Us: We need to buy some multiplication wrap-ups
Us: So students will practice their math facts at home...
Princ: How's that piece of plastic going to help them learn math facts?
Us: It's fun! They'll WANT to use them and learn math facts.
Princ: You can motivate them without the shiny, new toy.
Us: (a little deflated, but seeing his point): Okay.
Alright, so this was a very shortened version of the actual conversation, but you get the idea. The funny thing is, before the talk was even over, I was already thinking of ideas to motivate my students. The problem in my room is that about 1/3 of my students just haven't learned their multiplication facts yet, despite all of my efforts: games, skip-counting, daily drills, partner drills, videos, music, computer practice...So it must be a motivation issue. Armed with this knowledge and with information from my current read, The Power of Our Words, I've decided to approach the issue as a team-building opportunity. I'm calling it Multiplication Mountain.
I'll start with an envisioning question such as, "What would it be like in our class if everyone knew their multiplication facts? How would it help you as a mathematician? What would it take to make sure that everyone learned their multiplication facts?" As a class, we'll discuss these items, then I'll make an envisioning statement such as, "By the end of this year, mathematicians, I hope that you will work together so that everyone will know their multiplication facts like the back of their hands." Then we'll discuss how members of a community help one another and work together, sort of like mountain climbing. (We recently watched a video about a man with cerebral palsey who climbed El Capitan).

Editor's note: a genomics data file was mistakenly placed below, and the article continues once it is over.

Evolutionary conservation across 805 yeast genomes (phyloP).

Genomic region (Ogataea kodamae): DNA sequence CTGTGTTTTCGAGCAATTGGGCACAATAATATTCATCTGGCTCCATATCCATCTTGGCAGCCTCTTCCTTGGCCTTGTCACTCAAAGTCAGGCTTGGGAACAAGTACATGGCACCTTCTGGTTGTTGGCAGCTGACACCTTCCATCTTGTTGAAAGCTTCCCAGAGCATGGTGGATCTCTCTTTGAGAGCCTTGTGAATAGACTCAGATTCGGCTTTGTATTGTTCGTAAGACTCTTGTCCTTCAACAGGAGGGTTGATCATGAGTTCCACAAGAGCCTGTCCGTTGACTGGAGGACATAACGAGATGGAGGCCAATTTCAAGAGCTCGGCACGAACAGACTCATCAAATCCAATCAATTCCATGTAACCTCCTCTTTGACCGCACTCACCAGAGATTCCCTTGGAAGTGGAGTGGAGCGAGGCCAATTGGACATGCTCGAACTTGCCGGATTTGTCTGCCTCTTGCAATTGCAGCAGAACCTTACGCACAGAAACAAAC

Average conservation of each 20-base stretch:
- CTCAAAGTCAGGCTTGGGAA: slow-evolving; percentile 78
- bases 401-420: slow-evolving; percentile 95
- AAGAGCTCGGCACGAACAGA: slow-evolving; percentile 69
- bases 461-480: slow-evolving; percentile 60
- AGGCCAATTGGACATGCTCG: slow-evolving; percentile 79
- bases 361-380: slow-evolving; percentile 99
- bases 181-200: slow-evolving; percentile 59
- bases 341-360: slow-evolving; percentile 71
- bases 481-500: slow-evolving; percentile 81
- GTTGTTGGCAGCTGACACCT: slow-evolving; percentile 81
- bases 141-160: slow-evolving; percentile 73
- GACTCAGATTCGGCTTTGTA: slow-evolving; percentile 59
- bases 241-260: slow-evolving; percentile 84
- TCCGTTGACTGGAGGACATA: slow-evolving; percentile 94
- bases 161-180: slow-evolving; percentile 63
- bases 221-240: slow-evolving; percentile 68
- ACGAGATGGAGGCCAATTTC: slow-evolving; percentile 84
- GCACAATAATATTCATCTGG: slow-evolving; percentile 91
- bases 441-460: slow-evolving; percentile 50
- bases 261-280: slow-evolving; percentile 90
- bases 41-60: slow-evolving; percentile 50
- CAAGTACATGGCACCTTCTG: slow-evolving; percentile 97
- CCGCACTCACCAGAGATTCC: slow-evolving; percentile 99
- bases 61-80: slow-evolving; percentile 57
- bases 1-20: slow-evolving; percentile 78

We'll talk about how climbers depend on one another to reach the top of the mountain. One may be in the lead but teamwork gets everyone to the top. It may be easy in the beginning (0's, 1's, 2's) but the work gets harder the higher we climb.
I even spent a little while Saturday night (I know--I'm a nerd) drawing a poster-sized mountain and printing stick people to represent each student in my class. From now on when we do daily drills, everyone will do the number that he/she is currently working on. Sounds confusing, but really it's not that difficult to keep up with. Once a student passes the quiz with a 90% three times in a row he can move his stick person up to the next level on Multiplication Mountain. The following day, he will practice the next level of facts. During math choices every day students are able to chose "Expanding Facts" as an option. I will encourage the students who need the most help with math facts to choose this activity more often. We'll celebrate one another's successes as each person climbs the mountain, and also encourage students to work together to "pull up" the ones lagging behind. I'm also planning to find a separate "fact practice" time during the day for the 5-6 students who need the extra help. (Not sure where that time's going to come from, but I have a few ideas. I'm hoping that this exercise will make the classroom community even stronger, while motivating ALL students to learn work together and learn their facts.
I'll let you know how it goes. How about you? Have you done something similar? Please share.